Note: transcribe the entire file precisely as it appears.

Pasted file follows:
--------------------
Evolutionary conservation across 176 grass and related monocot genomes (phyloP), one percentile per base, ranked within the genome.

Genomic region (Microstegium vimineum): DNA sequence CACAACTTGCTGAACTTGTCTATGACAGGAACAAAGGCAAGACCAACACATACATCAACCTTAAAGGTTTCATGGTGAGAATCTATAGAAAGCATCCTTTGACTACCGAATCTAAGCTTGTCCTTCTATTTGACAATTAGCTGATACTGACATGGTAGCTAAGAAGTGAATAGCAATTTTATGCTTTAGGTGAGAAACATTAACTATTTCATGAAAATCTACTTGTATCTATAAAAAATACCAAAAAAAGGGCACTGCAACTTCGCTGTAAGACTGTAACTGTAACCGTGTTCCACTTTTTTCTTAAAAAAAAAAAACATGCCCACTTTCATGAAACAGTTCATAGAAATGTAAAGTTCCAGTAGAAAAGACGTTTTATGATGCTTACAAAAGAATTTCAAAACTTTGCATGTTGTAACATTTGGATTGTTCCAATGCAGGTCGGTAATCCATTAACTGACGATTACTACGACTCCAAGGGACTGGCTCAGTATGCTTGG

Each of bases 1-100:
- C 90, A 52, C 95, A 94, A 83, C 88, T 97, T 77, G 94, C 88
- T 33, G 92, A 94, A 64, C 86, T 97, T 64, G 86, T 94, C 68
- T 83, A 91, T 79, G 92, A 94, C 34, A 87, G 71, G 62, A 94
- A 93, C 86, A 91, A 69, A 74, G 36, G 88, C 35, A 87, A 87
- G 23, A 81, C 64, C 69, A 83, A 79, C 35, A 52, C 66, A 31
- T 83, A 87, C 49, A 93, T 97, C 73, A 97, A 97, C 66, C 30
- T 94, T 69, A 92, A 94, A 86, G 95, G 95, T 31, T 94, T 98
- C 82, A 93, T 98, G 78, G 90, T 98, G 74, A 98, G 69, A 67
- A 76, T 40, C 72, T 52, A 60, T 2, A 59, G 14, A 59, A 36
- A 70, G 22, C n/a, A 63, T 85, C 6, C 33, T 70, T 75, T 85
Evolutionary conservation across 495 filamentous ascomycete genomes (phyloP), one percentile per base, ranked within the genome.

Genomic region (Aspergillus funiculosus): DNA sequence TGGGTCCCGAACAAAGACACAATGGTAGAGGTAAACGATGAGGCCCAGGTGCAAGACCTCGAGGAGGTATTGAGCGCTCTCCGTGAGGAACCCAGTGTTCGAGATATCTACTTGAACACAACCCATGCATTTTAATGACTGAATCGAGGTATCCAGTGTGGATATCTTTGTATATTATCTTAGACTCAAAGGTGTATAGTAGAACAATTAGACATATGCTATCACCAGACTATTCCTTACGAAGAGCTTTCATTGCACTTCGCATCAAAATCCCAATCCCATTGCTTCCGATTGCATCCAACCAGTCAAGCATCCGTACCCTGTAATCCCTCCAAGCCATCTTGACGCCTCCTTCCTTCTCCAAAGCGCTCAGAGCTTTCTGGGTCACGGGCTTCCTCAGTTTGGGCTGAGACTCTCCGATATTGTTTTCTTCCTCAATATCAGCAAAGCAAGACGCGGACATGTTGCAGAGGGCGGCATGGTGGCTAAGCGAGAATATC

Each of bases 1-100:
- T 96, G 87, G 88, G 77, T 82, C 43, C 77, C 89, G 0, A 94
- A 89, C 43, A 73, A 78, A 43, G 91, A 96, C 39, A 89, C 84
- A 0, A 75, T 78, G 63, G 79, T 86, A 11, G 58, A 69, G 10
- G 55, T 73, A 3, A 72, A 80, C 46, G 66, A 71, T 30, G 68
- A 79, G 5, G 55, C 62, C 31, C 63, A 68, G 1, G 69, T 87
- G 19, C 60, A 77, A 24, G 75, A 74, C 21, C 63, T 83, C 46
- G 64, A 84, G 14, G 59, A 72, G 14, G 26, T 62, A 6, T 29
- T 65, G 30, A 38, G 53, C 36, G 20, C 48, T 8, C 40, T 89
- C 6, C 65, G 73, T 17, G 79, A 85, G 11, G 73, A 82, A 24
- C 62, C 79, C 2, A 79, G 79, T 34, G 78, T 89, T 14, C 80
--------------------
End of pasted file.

Evolutionary conservation across 176 grass and related monocot genomes (phyloP), one percentile per base, ranked within the genome.

Genomic region (Microstegium vimineum): DNA sequence CACAACTTGCTGAACTTGTCTATGACAGGAACAAAGGCAAGACCAACACATACATCAACCTTAAAGGTTTCATGGTGAGAATCTATAGAAAGCATCCTTTGACTACCGAATCTAAGCTTGTCCTTCTATTTGACAATTAGCTGATACTGACATGGTAGCTAAGAAGTGAATAGCAATTTTATGCTTTAGGTGAGAAACATTAACTATTTCATGAAAATCTACTTGTATCTATAAAAAATACCAAAAAAAGGGCACTGCAACTTCGCTGTAAGACTGTAACTGTAACCGTGTTCCACTTTTTTCTTAAAAAAAAAAAACATGCCCACTTTCATGAAACAGTTCATAGAAATGTAAAGTTCCAGTAGAAAAGACGTTTTATGATGCTTACAAAAGAATTTCAAAACTTTGCATGTTGTAACATTTGGATTGTTCCAATGCAGGTCGGTAATCCATTAACTGACGATTACTACGACTCCAAGGGACTGGCTCAGTATGCTTGG

Each of bases 1-100:
- C 90, A 52, C 95, A 94, A 83, C 88, T 97, T 77, G 94, C 88
- T 33, G 92, A 94, A 64, C 86, T 97, T 64, G 86, T 94, C 68
- T 83, A 91, T 79, G 92, A 94, C 34, A 87, G 71, G 62, A 94
- A 93, C 86, A 91, A 69, A 74, G 36, G 88, C 35, A 87, A 87
- G 23, A 81, C 64, C 69, A 83, A 79, C 35, A 52, C 66, A 31
- T 83, A 87, C 49, A 93, T 97, C 73, A 97, A 97, C 66, C 30
- T 94, T 69, A 92, A 94, A 86, G 95, G 95, T 31, T 94, T 98
- C 82, A 93, T 98, G 78, G 90, T 98, G 74, A 98, G 69, A 67
- A 76, T 40, C 72, T 52, A 60, T 2, A 59, G 14, A 59, A 36
- A 70, G 22, C n/a, A 63, T 85, C 6, C 33, T 70, T 75, T 85
Evolutionary conservation across 495 filamentous ascomycete genomes (phyloP), one percentile per base, ranked within the genome.

Genomic region (Aspergillus funiculosus): DNA sequence TGGGTCCCGAACAAAGACACAATGGTAGAGGTAAACGATGAGGCCCAGGTGCAAGACCTCGAGGAGGTATTGAGCGCTCTCCGTGAGGAACCCAGTGTTCGAGATATCTACTTGAACACAACCCATGCATTTTAATGACTGAATCGAGGTATCCAGTGTGGATATCTTTGTATATTATCTTAGACTCAAAGGTGTATAGTAGAACAATTAGACATATGCTATCACCAGACTATTCCTTACGAAGAGCTTTCATTGCACTTCGCATCAAAATCCCAATCCCATTGCTTCCGATTGCATCCAACCAGTCAAGCATCCGTACCCTGTAATCCCTCCAAGCCATCTTGACGCCTCCTTCCTTCTCCAAAGCGCTCAGAGCTTTCTGGGTCACGGGCTTCCTCAGTTTGGGCTGAGACTCTCCGATATTGTTTTCTTCCTCAATATCAGCAAAGCAAGACGCGGACATGTTGCAGAGGGCGGCATGGTGGCTAAGCGAGAATATC

Each of bases 1-100:
- T 96, G 87, G 88, G 77, T 82, C 43, C 77, C 89, G 0, A 94
- A 89, C 43, A 73, A 78, A 43, G 91, A 96, C 39, A 89, C 84
- A 0, A 75, T 78, G 63, G 79, T 86, A 11, G 58, A 69, G 10
- G 55, T 73, A 3, A 72, A 80, C 46, G 66, A 71, T 30, G 68
- A 79, G 5, G 55, C 62, C 31, C 63, A 68, G 1, G 69, T 87
- G 19, C 60, A 77, A 24, G 75, A 74, C 21, C 63, T 83, C 46
- G 64, A 84, G 14, G 59, A 72, G 14, G 26, T 62, A 6, T 29
- T 65, G 30, A 38, G 53, C 36, G 20, C 48, T 8, C 40, T 89
- C 6, C 65, G 73, T 17, G 79, A 85, G 11, G 73, A 82, A 24
- C 62, C 79, C 2, A 79, G 79, T 34, G 78, T 89, T 14, C 80